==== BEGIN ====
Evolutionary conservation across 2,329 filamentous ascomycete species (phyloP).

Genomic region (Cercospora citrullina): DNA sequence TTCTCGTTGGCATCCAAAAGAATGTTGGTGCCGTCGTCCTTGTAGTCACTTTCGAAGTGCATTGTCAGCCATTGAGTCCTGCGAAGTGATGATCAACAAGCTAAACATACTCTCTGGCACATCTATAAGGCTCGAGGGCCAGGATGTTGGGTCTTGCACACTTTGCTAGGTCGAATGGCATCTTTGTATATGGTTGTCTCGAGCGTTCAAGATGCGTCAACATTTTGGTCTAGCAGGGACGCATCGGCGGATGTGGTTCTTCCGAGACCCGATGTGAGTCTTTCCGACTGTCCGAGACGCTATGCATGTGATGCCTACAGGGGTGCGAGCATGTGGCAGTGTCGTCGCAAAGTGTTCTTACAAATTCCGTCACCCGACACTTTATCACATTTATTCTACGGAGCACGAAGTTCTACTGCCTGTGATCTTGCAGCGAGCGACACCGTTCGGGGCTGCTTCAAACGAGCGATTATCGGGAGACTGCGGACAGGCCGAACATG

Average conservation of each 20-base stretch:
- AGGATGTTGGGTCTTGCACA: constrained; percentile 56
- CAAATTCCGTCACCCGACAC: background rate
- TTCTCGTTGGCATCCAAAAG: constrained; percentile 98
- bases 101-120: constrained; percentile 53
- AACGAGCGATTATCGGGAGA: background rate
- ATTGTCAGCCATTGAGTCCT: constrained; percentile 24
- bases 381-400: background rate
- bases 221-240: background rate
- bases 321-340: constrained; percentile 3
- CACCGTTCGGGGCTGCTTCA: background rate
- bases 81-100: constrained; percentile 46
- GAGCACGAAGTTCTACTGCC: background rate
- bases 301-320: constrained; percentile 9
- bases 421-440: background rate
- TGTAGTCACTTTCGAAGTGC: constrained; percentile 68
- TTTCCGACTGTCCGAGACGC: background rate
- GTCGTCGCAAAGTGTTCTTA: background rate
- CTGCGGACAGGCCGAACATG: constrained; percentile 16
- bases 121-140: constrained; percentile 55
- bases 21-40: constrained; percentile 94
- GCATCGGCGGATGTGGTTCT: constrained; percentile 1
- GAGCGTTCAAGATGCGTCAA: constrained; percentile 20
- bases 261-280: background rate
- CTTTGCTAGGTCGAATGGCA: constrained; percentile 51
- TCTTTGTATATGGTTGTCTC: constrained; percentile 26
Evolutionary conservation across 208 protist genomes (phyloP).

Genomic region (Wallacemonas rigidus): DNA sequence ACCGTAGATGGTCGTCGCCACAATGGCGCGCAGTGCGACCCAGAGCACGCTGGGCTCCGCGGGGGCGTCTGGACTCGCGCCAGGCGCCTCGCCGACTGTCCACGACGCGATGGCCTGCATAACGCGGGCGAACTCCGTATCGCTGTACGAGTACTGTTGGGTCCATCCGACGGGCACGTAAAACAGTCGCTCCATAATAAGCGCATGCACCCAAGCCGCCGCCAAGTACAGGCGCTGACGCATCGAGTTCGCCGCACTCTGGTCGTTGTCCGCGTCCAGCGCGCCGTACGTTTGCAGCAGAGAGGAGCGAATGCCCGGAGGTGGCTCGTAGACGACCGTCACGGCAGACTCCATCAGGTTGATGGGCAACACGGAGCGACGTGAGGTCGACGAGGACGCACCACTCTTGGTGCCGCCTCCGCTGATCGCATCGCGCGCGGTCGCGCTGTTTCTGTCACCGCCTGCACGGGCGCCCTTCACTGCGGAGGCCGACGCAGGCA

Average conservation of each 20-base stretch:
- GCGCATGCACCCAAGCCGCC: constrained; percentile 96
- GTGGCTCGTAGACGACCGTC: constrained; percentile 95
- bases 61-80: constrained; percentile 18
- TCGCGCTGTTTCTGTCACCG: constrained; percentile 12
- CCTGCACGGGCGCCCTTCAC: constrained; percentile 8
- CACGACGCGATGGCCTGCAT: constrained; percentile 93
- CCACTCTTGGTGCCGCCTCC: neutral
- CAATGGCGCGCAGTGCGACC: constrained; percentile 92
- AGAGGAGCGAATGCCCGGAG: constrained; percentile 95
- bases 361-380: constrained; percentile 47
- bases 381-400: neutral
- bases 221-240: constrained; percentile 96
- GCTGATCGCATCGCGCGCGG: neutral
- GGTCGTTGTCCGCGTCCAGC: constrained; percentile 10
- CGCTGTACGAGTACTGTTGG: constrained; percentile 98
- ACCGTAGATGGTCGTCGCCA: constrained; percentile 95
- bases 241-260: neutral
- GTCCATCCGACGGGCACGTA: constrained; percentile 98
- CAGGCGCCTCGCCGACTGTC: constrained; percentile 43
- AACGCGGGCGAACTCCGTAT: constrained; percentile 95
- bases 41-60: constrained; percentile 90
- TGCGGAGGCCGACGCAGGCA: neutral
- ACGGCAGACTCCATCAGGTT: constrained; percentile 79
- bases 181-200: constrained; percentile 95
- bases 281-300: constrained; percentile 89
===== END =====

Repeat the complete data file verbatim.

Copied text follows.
Evolutionary conservation across 2,329 filamentous ascomycete species (phyloP).

Genomic region (Cercospora citrullina): DNA sequence TTCTCGTTGGCATCCAAAAGAATGTTGGTGCCGTCGTCCTTGTAGTCACTTTCGAAGTGCATTGTCAGCCATTGAGTCCTGCGAAGTGATGATCAACAAGCTAAACATACTCTCTGGCACATCTATAAGGCTCGAGGGCCAGGATGTTGGGTCTTGCACACTTTGCTAGGTCGAATGGCATCTTTGTATATGGTTGTCTCGAGCGTTCAAGATGCGTCAACATTTTGGTCTAGCAGGGACGCATCGGCGGATGTGGTTCTTCCGAGACCCGATGTGAGTCTTTCCGACTGTCCGAGACGCTATGCATGTGATGCCTACAGGGGTGCGAGCATGTGGCAGTGTCGTCGCAAAGTGTTCTTACAAATTCCGTCACCCGACACTTTATCACATTTATTCTACGGAGCACGAAGTTCTACTGCCTGTGATCTTGCAGCGAGCGACACCGTTCGGGGCTGCTTCAAACGAGCGATTATCGGGAGACTGCGGACAGGCCGAACATG

Average conservation of each 20-base stretch:
- AGGATGTTGGGTCTTGCACA: constrained; percentile 56
- CAAATTCCGTCACCCGACAC: background rate
- TTCTCGTTGGCATCCAAAAG: constrained; percentile 98
- bases 101-120: constrained; percentile 53
- AACGAGCGATTATCGGGAGA: background rate
- ATTGTCAGCCATTGAGTCCT: constrained; percentile 24
- bases 381-400: background rate
- bases 221-240: background rate
- bases 321-340: constrained; percentile 3
- CACCGTTCGGGGCTGCTTCA: background rate
- bases 81-100: constrained; percentile 46
- GAGCACGAAGTTCTACTGCC: background rate
- bases 301-320: constrained; percentile 9
- bases 421-440: background rate
- TGTAGTCACTTTCGAAGTGC: constrained; percentile 68
- TTTCCGACTGTCCGAGACGC: background rate
- GTCGTCGCAAAGTGTTCTTA: background rate
- CTGCGGACAGGCCGAACATG: constrained; percentile 16
- bases 121-140: constrained; percentile 55
- bases 21-40: constrained; percentile 94
- GCATCGGCGGATGTGGTTCT: constrained; percentile 1
- GAGCGTTCAAGATGCGTCAA: constrained; percentile 20
- bases 261-280: background rate
- CTTTGCTAGGTCGAATGGCA: constrained; percentile 51
- TCTTTGTATATGGTTGTCTC: constrained; percentile 26
Evolutionary conservation across 208 protist genomes (phyloP).

Genomic region (Wallacemonas rigidus): DNA sequence ACCGTAGATGGTCGTCGCCACAATGGCGCGCAGTGCGACCCAGAGCACGCTGGGCTCCGCGGGGGCGTCTGGACTCGCGCCAGGCGCCTCGCCGACTGTCCACGACGCGATGGCCTGCATAACGCGGGCGAACTCCGTATCGCTGTACGAGTACTGTTGGGTCCATCCGACGGGCACGTAAAACAGTCGCTCCATAATAAGCGCATGCACCCAAGCCGCCGCCAAGTACAGGCGCTGACGCATCGAGTTCGCCGCACTCTGGTCGTTGTCCGCGTCCAGCGCGCCGTACGTTTGCAGCAGAGAGGAGCGAATGCCCGGAGGTGGCTCGTAGACGACCGTCACGGCAGACTCCATCAGGTTGATGGGCAACACGGAGCGACGTGAGGTCGACGAGGACGCACCACTCTTGGTGCCGCCTCCGCTGATCGCATCGCGCGCGGTCGCGCTGTTTCTGTCACCGCCTGCACGGGCGCCCTTCACTGCGGAGGCCGACGCAGGCA

Average conservation of each 20-base stretch:
- GCGCATGCACCCAAGCCGCC: constrained; percentile 96
- GTGGCTCGTAGACGACCGTC: constrained; percentile 95
- bases 61-80: constrained; percentile 18
- TCGCGCTGTTTCTGTCACCG: constrained; percentile 12
- CCTGCACGGGCGCCCTTCAC: constrained; percentile 8
- CACGACGCGATGGCCTGCAT: constrained; percentile 93
- CCACTCTTGGTGCCGCCTCC: neutral
- CAATGGCGCGCAGTGCGACC: constrained; percentile 92
- AGAGGAGCGAATGCCCGGAG: constrained; percentile 95
- bases 361-380: constrained; percentile 47
- bases 381-400: neutral
- bases 221-240: constrained; percentile 96
- GCTGATCGCATCGCGCGCGG: neutral
- GGTCGTTGTCCGCGTCCAGC: constrained; percentile 10
- CGCTGTACGAGTACTGTTGG: constrained; percentile 98
- ACCGTAGATGGTCGTCGCCA: constrained; percentile 95
- bases 241-260: neutral
- GTCCATCCGACGGGCACGTA: constrained; percentile 98
- CAGGCGCCTCGCCGACTGTC: constrained; percentile 43
- AACGCGGGCGAACTCCGTAT: constrained; percentile 95
- bases 41-60: constrained; percentile 90
- TGCGGAGGCCGACGCAGGCA: neutral
- ACGGCAGACTCCATCAGGTT: constrained; percentile 79
- bases 181-200: constrained; percentile 95
- bases 281-300: constrained; percentile 89